Theodore's World: U.S. Troops Secure Baghdad’s Route Redwing

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April 06, 2006

U.S. Troops Secure Baghdad’s Route Redwing

U.S. Army Spc. Michael Sheridan, assigned to the 101st Airborne Division, looks onto Route Redwing in Baghdad. He provides security for an observation point and troops on the ground. (U.S. Army photo by Spc. James P. Hunter)
April 05, 2006

BAGHDAD, Iraq -- U.S. soldiers are tasked to run security operations and route reconnaissance on Route Redwing, used by insurgents to bring supplies into Baghdad.

To prevent improvised explosive devices from endangering the lives of coalition forces and Iraqis, U.S. soldiers assigned to elements of the 4th Infantry Division and 101st Airborne Division have been tasked to run security operations and route reconnaissance on Route Redwing in southern Baghdad.

Prior to the soldiers taking over Redwing, insurgents used the route to bring supplies into Baghdad, said U.S. Army Spc. Derrick Marez, a gunner with Company D, 2nd Battalion, 506th Infantry Regiment. Insurgents also used the route for a clear path to fire mortars at the International Zone in Central Baghdad.

Along the road, many improvised explosive device craters can be seen, some which took the lives of soldiers only a few months earlier. On the west side of the road, there is a house where insurgents planned attacks, said U.S. Army Sgt. 1st Class Steven Crafton, a Company D platoon sergeant. Soldiers nabbed the insurgents.

U.S. Army Pvt. Joseph Boje, a 101st Airborne Division gunner, helps secure Route Redwing in Baghdad from a humvee turret. (U.S. Army photo by Spc. James P. Hunter)

As the coalition works to hinder improvised explosive device placement, U.S. forces still need help from the Iraqi police forces, said U.S. Army 1st Lt. Christian Wollenburg, a Company D platoon leader. One of their main goals is to eventually hand over the route to the 4th Public Order Brigade, an elite Iraqi police unit.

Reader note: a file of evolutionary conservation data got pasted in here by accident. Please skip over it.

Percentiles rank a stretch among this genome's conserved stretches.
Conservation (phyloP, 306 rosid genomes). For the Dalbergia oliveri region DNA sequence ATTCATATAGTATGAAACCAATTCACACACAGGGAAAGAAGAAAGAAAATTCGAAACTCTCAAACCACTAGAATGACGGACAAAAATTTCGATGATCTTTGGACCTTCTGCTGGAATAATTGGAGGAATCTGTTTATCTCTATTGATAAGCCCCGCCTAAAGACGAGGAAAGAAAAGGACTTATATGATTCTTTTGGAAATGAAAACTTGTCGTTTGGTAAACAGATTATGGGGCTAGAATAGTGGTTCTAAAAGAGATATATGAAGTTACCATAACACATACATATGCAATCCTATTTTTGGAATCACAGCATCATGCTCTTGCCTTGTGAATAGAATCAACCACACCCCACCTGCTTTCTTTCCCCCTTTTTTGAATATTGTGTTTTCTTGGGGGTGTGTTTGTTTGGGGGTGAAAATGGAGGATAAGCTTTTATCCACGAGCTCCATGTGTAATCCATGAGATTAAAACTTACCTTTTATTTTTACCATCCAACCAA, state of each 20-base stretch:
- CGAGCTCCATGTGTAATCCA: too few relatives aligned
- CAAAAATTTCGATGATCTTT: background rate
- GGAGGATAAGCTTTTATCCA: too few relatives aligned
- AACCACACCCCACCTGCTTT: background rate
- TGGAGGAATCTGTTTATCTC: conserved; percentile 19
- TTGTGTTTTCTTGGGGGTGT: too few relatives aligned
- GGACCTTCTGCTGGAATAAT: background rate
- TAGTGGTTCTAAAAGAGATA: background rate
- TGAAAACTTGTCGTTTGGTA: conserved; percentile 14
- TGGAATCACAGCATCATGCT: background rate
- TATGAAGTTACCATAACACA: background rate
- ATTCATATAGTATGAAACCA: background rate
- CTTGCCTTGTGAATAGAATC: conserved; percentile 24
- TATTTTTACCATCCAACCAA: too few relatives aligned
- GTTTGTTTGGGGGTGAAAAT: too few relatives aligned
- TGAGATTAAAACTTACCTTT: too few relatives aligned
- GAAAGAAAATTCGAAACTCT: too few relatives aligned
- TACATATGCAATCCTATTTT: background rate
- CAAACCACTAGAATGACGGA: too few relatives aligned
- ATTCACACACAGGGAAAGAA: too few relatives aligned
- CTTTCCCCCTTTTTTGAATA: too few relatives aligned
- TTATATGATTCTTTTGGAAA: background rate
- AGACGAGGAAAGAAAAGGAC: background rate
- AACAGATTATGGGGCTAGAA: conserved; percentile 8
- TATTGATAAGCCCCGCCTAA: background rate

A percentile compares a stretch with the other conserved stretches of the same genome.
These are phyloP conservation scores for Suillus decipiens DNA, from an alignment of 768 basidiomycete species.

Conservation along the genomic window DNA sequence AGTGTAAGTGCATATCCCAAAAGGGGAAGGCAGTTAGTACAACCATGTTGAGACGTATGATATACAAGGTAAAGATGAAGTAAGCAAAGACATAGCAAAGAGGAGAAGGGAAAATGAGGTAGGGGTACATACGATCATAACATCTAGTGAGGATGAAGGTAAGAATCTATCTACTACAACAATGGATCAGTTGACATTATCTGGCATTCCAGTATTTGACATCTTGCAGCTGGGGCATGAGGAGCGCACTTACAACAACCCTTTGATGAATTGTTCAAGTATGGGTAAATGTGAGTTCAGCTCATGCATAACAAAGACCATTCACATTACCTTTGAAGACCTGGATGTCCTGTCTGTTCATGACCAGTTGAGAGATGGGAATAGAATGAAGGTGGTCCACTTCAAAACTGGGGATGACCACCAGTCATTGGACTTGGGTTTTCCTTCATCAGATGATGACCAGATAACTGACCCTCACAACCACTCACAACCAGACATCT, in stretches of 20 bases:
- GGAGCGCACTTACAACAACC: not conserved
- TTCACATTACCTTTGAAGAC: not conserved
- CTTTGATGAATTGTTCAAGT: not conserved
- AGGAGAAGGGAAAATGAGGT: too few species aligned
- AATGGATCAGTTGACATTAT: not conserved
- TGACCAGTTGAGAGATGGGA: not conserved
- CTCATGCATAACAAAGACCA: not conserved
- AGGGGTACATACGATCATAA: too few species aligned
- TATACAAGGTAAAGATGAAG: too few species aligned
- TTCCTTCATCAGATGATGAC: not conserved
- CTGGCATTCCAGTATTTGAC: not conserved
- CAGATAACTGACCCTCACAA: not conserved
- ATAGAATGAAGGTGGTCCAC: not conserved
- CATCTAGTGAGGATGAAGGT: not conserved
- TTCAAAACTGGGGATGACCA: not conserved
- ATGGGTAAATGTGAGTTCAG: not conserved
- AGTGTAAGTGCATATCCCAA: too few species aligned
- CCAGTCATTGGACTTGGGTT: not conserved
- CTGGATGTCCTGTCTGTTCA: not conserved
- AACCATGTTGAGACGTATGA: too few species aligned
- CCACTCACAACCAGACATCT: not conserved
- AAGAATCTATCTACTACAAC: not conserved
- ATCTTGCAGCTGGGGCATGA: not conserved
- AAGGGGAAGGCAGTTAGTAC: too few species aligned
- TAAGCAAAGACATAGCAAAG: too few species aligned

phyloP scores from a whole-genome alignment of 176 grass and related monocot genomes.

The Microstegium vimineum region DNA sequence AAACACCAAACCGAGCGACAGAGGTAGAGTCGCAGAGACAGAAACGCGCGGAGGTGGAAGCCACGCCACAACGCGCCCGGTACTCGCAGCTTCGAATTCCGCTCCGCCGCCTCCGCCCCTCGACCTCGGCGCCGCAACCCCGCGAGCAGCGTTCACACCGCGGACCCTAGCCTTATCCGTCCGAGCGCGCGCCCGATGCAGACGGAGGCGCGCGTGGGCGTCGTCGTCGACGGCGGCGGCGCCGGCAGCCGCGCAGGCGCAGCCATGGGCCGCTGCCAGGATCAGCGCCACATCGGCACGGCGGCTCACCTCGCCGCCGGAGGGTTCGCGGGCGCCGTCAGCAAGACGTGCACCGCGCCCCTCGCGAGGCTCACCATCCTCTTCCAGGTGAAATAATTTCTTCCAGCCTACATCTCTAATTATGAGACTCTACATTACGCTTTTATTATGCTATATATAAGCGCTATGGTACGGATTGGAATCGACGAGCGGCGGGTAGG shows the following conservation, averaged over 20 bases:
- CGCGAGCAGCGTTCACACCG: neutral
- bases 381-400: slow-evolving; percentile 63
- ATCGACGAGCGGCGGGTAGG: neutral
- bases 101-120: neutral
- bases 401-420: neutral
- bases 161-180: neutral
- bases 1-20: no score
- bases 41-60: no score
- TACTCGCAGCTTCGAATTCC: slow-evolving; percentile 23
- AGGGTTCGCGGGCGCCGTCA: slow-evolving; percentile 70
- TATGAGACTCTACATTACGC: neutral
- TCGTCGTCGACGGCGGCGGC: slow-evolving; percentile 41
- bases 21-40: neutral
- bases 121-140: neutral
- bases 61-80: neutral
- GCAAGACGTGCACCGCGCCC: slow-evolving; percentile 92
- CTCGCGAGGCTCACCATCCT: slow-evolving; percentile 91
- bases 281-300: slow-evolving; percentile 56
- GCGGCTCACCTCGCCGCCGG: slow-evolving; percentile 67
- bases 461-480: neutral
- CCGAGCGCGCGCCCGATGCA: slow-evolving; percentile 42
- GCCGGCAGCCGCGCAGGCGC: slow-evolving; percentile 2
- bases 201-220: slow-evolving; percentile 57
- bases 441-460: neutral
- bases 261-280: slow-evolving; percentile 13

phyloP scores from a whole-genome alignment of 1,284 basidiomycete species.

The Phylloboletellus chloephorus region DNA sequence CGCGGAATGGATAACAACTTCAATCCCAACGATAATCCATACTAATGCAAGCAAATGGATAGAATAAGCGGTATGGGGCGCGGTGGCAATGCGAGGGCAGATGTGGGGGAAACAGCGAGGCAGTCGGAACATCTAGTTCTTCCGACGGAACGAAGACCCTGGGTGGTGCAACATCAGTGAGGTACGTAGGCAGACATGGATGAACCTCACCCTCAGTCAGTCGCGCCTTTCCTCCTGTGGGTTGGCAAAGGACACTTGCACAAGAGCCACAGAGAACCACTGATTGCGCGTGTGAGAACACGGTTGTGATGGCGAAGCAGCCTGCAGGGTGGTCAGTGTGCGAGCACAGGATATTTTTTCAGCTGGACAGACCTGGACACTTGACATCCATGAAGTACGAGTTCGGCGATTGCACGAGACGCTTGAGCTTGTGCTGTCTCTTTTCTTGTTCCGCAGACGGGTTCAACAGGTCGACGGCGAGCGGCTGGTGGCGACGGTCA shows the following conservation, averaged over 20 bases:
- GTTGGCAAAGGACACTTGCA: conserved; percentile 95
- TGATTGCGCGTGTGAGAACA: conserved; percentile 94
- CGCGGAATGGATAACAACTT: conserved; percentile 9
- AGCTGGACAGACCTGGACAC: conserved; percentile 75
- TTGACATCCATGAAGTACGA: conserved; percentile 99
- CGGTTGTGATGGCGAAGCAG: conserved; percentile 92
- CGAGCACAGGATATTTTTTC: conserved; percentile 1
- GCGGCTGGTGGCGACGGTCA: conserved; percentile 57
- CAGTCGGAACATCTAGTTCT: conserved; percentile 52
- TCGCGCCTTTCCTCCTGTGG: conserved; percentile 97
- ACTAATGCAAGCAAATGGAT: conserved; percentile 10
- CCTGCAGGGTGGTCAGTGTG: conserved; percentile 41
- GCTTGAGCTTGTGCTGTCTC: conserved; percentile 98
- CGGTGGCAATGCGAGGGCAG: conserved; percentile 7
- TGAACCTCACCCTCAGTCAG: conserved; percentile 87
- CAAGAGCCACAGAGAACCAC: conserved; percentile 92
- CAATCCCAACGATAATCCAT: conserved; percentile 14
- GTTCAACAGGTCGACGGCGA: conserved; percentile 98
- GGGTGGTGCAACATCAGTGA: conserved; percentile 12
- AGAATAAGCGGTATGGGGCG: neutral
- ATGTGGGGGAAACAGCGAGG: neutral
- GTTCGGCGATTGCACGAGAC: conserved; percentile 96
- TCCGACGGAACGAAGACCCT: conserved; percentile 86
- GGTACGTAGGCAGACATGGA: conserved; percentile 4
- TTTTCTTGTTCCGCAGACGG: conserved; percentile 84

The Iraqis now provide security at the checkpoint, controlling traffic and ensuring no weapons or explosives are brought into the area, he added. They are also conducting joint patrols with the soldiers.

Each patrol the 506th conducts, the light infantry tries to incorporate the Iraqis, said Wollenburg. Their presence lets the Iraqi people know their government is taking the needed steps to secure freedom for their country.

Wollenburg said the Iraqis are steadily improving. They are all wearing the same uniforms, carry their weapons correctly, and acting and moving as a unit.

The U.S. and Iraqi forces continuing efforts to eliminate the insurgency on Redwing will ensure safety, said Wollenburg. Their efforts will give the 506th troops the opportunity to use their combat power in another area and the Iraqi police the opportunity to take control of the mission.

By U.S. Army Spc. James P. Hunter - Multinational Corps-Iraq

Posted by Wild Thing at April 6, 2006 12:27 AM


Good post, because of blogs like yours, Wild Thing the word gets out that things are going in the right direction in Iraq.

The MSM says that nothing good is happening in Iraq.

This post indicates the contrary.

1. Iraqis are still joining the police forces and army. They want to make things better.
2. Training police and soldiers takes a lot of time and patience. It does not happen over night.
3. The Iraqis are making progress.

Posted by: RightToCarry at April 6, 2006 05:42 AM

RTC you are so kind, thank you.

I like your list and it would just kill our media if they said positive things about our troops and this war. ugh!

Posted by: Wild Thing at April 6, 2006 10:04 AM